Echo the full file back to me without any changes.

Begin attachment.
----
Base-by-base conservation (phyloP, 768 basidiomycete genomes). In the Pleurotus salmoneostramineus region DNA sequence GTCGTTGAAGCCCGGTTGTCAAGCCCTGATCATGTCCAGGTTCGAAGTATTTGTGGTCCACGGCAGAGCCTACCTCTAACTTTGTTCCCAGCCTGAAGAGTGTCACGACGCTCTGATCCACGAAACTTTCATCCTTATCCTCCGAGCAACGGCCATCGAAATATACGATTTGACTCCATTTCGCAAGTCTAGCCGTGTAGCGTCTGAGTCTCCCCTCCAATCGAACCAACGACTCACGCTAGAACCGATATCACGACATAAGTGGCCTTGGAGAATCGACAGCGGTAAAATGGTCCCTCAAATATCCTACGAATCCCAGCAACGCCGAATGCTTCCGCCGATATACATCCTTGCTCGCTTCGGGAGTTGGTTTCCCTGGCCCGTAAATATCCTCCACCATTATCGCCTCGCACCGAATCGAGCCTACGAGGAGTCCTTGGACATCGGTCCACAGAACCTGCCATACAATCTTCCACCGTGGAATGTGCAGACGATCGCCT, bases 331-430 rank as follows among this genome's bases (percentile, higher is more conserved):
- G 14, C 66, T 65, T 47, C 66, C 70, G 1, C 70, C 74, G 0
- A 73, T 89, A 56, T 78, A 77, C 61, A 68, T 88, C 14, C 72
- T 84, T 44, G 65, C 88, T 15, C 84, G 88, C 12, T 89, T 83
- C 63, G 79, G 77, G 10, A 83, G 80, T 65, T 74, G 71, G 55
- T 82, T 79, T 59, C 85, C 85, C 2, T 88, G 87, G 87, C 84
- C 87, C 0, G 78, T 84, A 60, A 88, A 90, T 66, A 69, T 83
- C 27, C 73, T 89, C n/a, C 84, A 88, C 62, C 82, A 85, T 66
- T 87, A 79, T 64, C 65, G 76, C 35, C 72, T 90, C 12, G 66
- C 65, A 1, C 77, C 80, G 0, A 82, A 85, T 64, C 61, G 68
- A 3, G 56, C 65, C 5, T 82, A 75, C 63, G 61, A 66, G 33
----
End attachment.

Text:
Base-by-base conservation (phyloP, 768 basidiomycete genomes). In the Pleurotus salmoneostramineus region DNA sequence GTCGTTGAAGCCCGGTTGTCAAGCCCTGATCATGTCCAGGTTCGAAGTATTTGTGGTCCACGGCAGAGCCTACCTCTAACTTTGTTCCCAGCCTGAAGAGTGTCACGACGCTCTGATCCACGAAACTTTCATCCTTATCCTCCGAGCAACGGCCATCGAAATATACGATTTGACTCCATTTCGCAAGTCTAGCCGTGTAGCGTCTGAGTCTCCCCTCCAATCGAACCAACGACTCACGCTAGAACCGATATCACGACATAAGTGGCCTTGGAGAATCGACAGCGGTAAAATGGTCCCTCAAATATCCTACGAATCCCAGCAACGCCGAATGCTTCCGCCGATATACATCCTTGCTCGCTTCGGGAGTTGGTTTCCCTGGCCCGTAAATATCCTCCACCATTATCGCCTCGCACCGAATCGAGCCTACGAGGAGTCCTTGGACATCGGTCCACAGAACCTGCCATACAATCTTCCACCGTGGAATGTGCAGACGATCGCCT, bases 331-430 rank as follows among this genome's bases (percentile, higher is more conserved):
- G 14, C 66, T 65, T 47, C 66, C 70, G 1, C 70, C 74, G 0
- A 73, T 89, A 56, T 78, A 77, C 61, A 68, T 88, C 14, C 72
- T 84, T 44, G 65, C 88, T 15, C 84, G 88, C 12, T 89, T 83
- C 63, G 79, G 77, G 10, A 83, G 80, T 65, T 74, G 71, G 55
- T 82, T 79, T 59, C 85, C 85, C 2, T 88, G 87, G 87, C 84
- C 87, C 0, G 78, T 84, A 60, A 88, A 90, T 66, A 69, T 83
- C 27, C 73, T 89, C n/a, C 84, A 88, C 62, C 82, A 85, T 66
- T 87, A 79, T 64, C 65, G 76, C 35, C 72, T 90, C 12, G 66
- C 65, A 1, C 77, C 80, G 0, A 82, A 85, T 64, C 61, G 68
- A 3, G 56, C 65, C 5, T 82, A 75, C 63, G 61, A 66, G 33